Cottesloe in the ’60s not that desirable says long-time resident

Cottesloe in the ’60s not that desirable says long-time resident

WHEN Betty McGeever and her late husband moved to Cottesloe in 1968, it was not the desirable area it is now.

“South Cottesloe was considered the pits at the time,” Mrs McGeever said.

“I still remember a friend saying to me ‘Oh, what a pity you couldn’t afford to have bought in Nedlands’.”

Things have changed over time.

“When I first moved into the street, there were workers cottages everywhere,” Mrs McGeever said.

“Now I am surrounded by million dollar property,”

She worked in Fremantle at the time she bought the home, so its location near the train station was a benefit.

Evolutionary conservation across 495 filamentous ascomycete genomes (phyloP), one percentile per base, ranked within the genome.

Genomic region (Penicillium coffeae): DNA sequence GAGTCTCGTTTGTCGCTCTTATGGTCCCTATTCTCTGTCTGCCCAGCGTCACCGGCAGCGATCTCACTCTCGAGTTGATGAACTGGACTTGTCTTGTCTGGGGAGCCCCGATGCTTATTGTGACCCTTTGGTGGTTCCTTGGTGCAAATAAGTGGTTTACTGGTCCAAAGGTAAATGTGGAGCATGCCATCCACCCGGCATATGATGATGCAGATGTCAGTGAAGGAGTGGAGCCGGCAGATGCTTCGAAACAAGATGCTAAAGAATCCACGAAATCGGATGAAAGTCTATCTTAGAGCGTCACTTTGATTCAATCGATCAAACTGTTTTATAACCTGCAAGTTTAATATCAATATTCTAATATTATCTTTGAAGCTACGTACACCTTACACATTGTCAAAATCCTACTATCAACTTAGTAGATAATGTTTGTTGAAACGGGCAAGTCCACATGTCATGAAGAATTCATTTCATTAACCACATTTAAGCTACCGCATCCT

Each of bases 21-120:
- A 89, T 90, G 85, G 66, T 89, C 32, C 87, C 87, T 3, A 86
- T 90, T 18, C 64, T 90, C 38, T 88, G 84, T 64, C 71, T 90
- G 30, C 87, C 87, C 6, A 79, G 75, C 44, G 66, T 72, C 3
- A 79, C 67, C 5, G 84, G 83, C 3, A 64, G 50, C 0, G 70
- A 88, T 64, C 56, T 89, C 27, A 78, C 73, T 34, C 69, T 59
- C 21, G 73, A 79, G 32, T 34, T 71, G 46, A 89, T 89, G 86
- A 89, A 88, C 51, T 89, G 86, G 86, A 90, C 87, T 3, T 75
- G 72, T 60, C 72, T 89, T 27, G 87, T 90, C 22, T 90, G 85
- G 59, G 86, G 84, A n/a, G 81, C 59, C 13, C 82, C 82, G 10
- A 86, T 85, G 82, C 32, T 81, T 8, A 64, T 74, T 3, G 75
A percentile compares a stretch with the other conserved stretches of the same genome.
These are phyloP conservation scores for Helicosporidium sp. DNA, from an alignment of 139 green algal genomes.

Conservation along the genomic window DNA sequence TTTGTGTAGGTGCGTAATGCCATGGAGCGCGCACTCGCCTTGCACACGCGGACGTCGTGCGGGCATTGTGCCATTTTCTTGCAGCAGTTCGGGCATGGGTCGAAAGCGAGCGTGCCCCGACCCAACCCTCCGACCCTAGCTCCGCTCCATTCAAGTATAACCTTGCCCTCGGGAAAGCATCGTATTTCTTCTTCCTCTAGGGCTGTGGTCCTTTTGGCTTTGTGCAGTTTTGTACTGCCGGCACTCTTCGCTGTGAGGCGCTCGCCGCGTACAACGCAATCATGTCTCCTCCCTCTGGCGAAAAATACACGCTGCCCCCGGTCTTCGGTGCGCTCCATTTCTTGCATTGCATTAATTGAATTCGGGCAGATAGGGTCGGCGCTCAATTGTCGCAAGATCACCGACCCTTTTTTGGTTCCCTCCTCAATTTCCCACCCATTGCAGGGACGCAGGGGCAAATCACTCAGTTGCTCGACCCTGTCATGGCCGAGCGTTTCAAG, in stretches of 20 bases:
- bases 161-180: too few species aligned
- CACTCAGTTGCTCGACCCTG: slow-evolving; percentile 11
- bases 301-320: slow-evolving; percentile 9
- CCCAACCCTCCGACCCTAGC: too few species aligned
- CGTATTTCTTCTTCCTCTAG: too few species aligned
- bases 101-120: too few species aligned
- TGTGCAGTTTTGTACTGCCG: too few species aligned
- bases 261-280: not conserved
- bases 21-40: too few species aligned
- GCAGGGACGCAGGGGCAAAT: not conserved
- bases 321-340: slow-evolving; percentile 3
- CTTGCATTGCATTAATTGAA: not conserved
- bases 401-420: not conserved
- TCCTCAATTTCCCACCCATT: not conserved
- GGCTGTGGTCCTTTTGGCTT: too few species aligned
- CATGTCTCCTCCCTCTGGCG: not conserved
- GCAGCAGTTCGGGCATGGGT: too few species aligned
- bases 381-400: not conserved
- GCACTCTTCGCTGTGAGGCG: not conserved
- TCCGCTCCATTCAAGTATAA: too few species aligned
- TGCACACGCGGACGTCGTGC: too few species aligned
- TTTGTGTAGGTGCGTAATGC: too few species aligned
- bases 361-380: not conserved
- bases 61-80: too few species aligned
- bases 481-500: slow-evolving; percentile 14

“We had only one car and my husband worked in the city, so one of us took the train to work,” she said.

“Even now, I like that everything is within a short distance – dentists, doctors, shops, and the train.”

Mrs McGeever said another benefit of living in Cottesloe was the climate.

“The climate is really good, particularly the sea breeze, which during a heatwave doesn’t seem to get over Claremont hill,” she said.

“When my husband and I used to drive back from the city we would note the cool air as we came over the hill by the fire station. The air is clearer and I like that I am by the ocean and although I swim only about six times a year, I like to walk along the beach and always drive by the ocean when I go out.

“Also we are not far from the river; I kayak and being by both the river and ocean is fabulous.”

The local community and council also made Cottesloe an attractive place to live.

“The community is very engaged and we have a good council,” Mrs McGeever said.

“Being small, we have excellent representation.

“Our councillors are easily accessible and responsive.” n